What’s interesting is that despite their pressure map looking more focused on the box (which can be seen in a piece by @TheM_L_G talking about City on StatsBomb) the opposition are actually having more passes per possession this season and City are even conceding slightly more counter attacks this season too. Their opposition passes per possession have gone from 3.2 to 4, which is a pretty sizable increase.

Looking at it on an individual game basis, it might be that City are being slightly more conservative for the away games against the other teams in the top six. Looking at the other seven games the average is 3.43, which is much closer to last season’s figure, then comparing the figures of the corresponding fixtures last year shows a similar pattern.

It was noted around the time that City were more conservative at Anfield this time around and the numbers support this. Last season Liverpool averaged 3.39 passes per possession, but this season they averaged 6.07. The games against Tottenham and Arsenal aren’t as different, Arsenal actually managed more passes per possession last season but with their new playing out from the back it makes sense to press them and force them into errors, while Tottenham went from 4.92 passes per possession to 5.23.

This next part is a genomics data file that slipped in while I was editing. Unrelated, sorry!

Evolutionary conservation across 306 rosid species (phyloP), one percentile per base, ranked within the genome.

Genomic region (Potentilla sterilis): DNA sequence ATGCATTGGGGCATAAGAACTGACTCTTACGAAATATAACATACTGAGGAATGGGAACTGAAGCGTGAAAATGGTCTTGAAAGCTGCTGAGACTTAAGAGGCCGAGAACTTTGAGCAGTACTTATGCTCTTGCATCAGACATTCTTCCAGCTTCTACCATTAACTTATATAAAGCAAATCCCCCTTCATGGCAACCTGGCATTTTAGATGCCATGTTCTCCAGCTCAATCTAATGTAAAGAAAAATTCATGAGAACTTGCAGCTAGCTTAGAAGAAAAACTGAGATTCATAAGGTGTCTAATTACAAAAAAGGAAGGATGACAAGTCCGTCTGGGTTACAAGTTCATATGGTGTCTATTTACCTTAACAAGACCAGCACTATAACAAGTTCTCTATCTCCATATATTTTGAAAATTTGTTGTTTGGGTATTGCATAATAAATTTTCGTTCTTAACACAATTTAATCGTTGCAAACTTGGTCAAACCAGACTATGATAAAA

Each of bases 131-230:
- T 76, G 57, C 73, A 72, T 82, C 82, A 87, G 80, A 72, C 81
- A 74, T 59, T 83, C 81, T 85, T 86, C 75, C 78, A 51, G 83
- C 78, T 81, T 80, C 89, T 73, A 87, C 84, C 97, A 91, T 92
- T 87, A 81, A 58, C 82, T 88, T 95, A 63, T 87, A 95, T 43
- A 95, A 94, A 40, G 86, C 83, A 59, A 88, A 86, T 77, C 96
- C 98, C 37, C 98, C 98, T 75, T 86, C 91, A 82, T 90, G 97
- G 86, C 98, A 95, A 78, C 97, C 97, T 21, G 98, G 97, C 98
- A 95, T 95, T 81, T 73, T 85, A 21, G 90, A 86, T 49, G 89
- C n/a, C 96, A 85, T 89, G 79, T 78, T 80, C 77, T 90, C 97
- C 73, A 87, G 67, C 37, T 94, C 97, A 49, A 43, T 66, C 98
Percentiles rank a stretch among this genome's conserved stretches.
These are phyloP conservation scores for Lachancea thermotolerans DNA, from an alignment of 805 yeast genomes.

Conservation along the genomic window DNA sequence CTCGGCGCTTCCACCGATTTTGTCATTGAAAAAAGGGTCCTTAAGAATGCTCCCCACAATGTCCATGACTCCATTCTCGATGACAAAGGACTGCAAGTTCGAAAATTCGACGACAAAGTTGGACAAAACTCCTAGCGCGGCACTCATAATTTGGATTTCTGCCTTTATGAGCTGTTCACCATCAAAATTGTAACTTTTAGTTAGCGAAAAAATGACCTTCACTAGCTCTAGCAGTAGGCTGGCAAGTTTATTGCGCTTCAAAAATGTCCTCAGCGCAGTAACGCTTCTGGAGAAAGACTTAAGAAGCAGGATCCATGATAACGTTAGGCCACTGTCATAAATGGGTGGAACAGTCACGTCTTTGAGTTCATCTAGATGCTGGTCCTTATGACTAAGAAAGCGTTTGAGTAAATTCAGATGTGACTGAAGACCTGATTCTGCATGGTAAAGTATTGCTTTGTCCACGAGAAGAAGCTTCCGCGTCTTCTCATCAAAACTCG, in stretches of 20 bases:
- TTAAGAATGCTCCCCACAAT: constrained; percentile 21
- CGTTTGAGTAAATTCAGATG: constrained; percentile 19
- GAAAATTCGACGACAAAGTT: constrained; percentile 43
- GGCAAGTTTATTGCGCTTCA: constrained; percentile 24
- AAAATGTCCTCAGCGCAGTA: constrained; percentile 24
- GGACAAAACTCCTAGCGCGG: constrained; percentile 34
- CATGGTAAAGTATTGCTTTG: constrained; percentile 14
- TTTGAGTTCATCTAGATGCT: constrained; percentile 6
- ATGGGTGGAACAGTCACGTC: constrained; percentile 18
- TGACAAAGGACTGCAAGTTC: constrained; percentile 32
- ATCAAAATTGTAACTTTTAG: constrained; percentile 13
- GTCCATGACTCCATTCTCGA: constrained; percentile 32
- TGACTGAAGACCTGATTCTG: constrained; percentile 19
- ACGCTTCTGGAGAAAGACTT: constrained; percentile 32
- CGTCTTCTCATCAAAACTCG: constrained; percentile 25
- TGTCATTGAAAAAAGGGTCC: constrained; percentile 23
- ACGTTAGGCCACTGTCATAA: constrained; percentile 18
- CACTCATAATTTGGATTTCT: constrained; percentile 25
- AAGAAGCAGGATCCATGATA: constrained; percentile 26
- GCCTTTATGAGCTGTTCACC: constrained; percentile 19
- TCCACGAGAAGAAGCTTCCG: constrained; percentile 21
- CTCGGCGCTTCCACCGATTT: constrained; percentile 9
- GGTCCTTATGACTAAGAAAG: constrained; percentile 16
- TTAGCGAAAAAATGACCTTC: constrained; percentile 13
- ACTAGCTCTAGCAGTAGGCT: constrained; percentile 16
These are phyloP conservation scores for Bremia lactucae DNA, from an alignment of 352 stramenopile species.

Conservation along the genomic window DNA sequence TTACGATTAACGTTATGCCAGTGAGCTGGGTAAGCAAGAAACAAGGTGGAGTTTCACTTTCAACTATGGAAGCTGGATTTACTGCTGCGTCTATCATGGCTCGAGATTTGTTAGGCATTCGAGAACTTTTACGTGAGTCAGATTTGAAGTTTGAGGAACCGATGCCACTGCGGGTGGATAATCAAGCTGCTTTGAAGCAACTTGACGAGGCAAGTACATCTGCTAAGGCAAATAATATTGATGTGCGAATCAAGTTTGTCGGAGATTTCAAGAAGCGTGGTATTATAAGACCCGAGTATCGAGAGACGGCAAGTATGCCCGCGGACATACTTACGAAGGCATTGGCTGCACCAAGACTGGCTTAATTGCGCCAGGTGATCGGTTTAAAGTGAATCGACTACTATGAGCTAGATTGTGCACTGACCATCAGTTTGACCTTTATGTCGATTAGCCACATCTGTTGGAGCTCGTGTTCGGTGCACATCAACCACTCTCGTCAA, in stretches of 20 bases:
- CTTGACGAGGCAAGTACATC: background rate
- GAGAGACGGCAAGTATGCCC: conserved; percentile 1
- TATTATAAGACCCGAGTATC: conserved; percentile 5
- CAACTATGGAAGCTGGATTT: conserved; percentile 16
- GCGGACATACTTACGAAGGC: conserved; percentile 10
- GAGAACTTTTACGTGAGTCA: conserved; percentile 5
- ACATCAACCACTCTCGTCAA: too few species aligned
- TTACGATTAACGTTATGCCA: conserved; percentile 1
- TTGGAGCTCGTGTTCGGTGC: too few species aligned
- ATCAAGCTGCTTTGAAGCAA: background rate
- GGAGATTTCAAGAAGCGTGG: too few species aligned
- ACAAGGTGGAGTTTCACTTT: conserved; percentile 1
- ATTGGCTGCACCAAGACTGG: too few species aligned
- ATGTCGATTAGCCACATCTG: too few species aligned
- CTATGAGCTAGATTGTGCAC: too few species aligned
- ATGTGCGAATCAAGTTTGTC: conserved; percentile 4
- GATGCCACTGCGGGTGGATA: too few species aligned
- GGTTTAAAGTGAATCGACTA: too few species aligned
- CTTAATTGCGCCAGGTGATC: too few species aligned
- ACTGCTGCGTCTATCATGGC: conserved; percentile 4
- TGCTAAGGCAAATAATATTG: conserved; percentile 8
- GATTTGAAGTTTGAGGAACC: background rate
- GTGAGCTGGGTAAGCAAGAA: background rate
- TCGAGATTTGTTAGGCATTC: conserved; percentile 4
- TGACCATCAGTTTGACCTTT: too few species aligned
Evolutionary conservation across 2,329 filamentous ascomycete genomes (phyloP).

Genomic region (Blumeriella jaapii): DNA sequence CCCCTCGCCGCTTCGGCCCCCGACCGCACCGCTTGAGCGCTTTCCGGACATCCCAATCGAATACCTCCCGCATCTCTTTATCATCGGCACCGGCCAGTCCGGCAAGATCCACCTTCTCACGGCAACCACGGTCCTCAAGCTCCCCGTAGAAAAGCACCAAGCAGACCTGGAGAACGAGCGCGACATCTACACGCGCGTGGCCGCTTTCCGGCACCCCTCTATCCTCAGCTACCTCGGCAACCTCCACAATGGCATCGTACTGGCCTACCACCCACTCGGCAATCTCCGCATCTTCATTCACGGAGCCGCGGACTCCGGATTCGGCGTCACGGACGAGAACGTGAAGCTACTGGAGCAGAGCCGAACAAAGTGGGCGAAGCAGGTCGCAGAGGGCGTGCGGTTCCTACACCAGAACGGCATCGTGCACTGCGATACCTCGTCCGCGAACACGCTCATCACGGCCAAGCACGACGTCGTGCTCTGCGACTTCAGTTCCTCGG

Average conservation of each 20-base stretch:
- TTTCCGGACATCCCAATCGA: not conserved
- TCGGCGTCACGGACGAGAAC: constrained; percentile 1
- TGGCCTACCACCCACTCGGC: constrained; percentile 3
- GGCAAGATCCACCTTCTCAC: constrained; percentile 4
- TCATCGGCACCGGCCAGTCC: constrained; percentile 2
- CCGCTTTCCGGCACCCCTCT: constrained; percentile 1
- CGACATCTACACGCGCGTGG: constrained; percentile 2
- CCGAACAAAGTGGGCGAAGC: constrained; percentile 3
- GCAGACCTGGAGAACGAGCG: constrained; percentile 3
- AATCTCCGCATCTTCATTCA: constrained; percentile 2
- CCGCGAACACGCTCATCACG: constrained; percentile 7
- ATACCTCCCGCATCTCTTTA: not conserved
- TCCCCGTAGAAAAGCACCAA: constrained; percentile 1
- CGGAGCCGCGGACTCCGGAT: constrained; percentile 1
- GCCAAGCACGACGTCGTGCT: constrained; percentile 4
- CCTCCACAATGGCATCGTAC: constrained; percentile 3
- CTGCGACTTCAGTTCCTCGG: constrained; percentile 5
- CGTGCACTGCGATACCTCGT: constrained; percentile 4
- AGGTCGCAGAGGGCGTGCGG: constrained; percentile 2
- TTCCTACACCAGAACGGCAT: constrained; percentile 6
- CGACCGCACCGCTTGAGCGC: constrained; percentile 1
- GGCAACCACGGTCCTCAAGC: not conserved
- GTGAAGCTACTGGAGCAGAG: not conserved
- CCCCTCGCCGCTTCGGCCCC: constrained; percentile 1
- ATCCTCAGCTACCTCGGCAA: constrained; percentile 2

The Liverpool game seems to be the big outlier, but the good news for City is that if there is any change, it’s working. They haven’t conceded in any of their three big away games and I’d argue these kinds of figures are more stylistic than performance driven, with the improvement in the underlying xG numbers being the main performance indicator.